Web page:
The firm’s annual Dairy Index report, released this month, revealed Saudi Arabia exported more than 293,000 tonnes of liquid and powdered milk, compared to 292,000 tonnes from Germany, Western Europe’s largest milk exporter. While its exports have soared, Saudi Arabia still remains a significant importer, bringing in 194,000 tonnes of milk last year.
“Since the 1970s the country has invested a lot into becoming more self-sufficient, especially in terms of food production. Since then it has turned into a major producer of dairy, exporting to countries like Jordan, Iraq, Yemen and Syria,” said Dennis Jönsson, president and CEO of Tetra Pak.
“Due to an increased demand in dairy products, both locally and in the Middle East as a whole, Saudi Arabia has been able to capitalise on this to drive further development in their dairy industry. Purely at a domestic level, they are set to see demand in Liquid Dairy Products (LDP) climb by 4.3% CAGR between 2013 and 2016,” he added.
Consumers demand diversity
According to Jönsson, the Saudi dairy market is seeing a shift towards more diverse product ranges, driven by an increasingly health-conscious population. Nutrient-enriched and lactose-free dairy products are now becoming increasingly popular, along with flavoured milk, targeted at children.
These trends can also be seen across the GCC, said Jönsson: “Consumers across the region are becoming more health conscious and will therefore look for products that match their changing lifestyles and attitudes; this includes higher interest in organic milk, dairy alternatives and dairy products with a value-added nutritional focus. This shift will also give rise to premium dairy products which are becoming increasingly popular with the more affluent younger generations.”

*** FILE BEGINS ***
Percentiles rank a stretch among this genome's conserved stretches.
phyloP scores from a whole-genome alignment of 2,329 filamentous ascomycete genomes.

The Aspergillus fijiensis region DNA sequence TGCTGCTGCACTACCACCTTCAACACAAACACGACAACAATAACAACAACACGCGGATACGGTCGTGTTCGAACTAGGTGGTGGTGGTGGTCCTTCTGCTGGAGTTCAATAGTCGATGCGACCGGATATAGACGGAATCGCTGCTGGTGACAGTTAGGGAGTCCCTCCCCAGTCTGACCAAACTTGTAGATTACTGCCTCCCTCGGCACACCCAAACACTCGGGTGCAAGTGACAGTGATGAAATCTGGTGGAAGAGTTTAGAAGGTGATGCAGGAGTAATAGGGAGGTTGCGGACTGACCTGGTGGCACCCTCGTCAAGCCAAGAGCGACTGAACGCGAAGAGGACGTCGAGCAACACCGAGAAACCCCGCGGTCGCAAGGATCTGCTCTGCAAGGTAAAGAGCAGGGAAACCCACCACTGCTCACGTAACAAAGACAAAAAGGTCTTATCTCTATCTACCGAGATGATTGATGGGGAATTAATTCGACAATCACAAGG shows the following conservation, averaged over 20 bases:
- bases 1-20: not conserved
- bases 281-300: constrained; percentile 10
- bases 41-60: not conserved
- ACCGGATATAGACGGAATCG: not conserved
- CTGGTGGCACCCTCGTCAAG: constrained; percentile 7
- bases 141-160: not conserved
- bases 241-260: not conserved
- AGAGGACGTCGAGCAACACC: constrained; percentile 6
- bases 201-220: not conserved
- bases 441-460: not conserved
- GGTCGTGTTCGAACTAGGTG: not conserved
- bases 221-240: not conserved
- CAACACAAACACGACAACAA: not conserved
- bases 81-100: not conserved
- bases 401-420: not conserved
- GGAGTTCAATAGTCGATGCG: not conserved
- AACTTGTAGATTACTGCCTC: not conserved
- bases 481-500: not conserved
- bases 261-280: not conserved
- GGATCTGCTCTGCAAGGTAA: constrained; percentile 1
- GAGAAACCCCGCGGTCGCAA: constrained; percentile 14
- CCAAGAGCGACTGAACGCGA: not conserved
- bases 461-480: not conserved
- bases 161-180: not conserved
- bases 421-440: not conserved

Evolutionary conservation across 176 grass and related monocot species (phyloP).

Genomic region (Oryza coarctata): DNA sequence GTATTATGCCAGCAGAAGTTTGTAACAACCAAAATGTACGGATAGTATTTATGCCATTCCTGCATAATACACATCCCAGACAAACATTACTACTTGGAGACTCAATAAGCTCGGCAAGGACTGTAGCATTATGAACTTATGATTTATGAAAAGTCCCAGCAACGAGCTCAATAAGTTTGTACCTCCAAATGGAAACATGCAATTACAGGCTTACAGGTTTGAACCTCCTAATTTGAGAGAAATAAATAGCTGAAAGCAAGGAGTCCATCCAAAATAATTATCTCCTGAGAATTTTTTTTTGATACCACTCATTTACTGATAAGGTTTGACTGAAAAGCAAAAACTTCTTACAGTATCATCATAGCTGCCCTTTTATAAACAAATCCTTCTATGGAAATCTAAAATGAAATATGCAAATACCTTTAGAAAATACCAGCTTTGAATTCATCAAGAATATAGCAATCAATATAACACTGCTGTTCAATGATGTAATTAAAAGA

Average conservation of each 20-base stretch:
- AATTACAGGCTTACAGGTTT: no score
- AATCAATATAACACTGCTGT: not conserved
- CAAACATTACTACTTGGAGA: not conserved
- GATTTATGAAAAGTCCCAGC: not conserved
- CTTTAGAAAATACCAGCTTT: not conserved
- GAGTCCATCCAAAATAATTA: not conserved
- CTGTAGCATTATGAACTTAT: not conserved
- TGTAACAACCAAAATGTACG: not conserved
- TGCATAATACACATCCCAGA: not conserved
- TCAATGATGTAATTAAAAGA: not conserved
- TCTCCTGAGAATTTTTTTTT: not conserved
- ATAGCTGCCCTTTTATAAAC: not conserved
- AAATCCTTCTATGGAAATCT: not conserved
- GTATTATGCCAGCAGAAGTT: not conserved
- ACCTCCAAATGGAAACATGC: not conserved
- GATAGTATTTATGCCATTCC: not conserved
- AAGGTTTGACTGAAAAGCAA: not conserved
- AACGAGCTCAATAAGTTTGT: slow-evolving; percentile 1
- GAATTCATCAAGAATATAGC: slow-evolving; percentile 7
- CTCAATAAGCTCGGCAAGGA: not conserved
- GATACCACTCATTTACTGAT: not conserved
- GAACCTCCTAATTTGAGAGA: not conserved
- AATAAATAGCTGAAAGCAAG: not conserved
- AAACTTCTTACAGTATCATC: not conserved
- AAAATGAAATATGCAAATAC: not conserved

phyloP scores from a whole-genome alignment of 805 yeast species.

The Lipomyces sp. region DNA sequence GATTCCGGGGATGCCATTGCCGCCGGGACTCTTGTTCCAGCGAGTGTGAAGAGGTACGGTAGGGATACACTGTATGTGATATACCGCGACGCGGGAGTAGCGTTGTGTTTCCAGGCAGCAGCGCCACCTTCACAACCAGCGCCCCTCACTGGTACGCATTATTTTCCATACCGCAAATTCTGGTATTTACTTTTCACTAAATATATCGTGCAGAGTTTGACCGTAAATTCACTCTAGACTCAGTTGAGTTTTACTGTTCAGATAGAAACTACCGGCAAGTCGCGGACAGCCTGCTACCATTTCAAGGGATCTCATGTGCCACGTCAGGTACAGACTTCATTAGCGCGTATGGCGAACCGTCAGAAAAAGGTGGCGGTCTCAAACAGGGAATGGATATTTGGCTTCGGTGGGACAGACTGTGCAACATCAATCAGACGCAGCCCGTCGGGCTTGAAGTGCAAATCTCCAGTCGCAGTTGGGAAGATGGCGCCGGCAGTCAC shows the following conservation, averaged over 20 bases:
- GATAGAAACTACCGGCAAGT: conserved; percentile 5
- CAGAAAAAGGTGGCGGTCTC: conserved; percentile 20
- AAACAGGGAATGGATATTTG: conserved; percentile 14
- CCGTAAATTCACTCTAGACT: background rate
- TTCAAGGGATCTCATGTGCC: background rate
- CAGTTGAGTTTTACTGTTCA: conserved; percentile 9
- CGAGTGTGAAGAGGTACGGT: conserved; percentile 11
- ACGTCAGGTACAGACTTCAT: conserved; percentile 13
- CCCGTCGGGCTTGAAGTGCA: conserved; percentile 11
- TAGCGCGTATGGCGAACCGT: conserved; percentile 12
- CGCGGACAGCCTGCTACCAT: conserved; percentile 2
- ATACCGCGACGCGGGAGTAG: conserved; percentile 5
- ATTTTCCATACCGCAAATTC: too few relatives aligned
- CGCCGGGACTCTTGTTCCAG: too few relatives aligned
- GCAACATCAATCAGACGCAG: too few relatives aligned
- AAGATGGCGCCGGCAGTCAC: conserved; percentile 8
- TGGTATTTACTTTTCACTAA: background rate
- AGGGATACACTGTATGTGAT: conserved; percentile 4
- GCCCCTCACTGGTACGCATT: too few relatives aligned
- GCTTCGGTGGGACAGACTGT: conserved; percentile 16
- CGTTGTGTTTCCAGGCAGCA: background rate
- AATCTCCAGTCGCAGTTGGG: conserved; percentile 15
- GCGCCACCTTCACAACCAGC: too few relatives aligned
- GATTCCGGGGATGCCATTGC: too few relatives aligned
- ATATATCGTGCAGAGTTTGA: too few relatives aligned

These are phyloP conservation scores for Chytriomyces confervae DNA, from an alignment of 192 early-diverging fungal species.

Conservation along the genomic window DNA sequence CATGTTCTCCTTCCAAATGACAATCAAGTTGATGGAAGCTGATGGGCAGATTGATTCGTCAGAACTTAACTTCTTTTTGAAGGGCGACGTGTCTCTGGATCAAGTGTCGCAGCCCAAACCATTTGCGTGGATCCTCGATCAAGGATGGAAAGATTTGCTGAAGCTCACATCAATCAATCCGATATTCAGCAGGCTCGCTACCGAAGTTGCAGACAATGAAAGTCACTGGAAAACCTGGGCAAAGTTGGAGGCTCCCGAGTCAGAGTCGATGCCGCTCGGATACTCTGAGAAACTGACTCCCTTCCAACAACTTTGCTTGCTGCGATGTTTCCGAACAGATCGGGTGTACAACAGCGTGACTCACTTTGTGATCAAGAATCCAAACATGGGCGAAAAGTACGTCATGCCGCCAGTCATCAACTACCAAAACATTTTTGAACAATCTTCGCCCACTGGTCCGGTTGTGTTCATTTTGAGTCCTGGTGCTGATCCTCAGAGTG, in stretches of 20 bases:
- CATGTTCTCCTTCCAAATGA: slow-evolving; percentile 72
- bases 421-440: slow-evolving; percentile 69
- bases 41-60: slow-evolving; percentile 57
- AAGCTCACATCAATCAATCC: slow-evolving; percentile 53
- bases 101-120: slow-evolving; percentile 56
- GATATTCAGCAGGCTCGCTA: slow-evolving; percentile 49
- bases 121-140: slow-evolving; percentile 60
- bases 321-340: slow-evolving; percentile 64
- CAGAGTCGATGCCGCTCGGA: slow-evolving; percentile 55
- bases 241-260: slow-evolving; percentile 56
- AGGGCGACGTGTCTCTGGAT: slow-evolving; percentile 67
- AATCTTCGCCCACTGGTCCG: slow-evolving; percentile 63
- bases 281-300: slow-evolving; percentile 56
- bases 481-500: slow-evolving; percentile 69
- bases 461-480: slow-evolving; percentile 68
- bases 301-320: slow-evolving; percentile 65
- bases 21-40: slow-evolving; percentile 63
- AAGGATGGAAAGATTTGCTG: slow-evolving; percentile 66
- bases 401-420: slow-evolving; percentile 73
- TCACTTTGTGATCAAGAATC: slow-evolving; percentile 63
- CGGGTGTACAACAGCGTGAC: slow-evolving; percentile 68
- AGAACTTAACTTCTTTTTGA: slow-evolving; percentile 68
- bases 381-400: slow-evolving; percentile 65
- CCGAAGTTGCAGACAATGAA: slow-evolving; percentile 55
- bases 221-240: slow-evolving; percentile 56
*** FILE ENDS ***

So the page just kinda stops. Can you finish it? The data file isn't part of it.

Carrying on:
Demand strains suppliers
In the coming years, the biggest challenge for regional milk exporters will be the increasingly strong growth in dairy demand across emerging markets, according to the Tetra Pak report. While Saudi Arabia now fulfils more than half its demand with domestic production, increasing it further may be challenging with its resource-poor land.
“As demand for LDP continues to rise with emerging dairy markets such as South East Asia, Africa and South America demanding not only more dairy but more from their dairy, they will have to find ways to expand their production capacity,” said Jönsson.
Signs of a tightening market in Saudi Arabia may already be appearing – last week Saudi press reported a backlash to price rises across milk products by three Saudi producers, with wholesale prices of small milk cartons up by 37.5%. According to reports, consumers have made complaints to the Ministry of Commerce, saying the price increases are coming on the back of reductions in package sizes.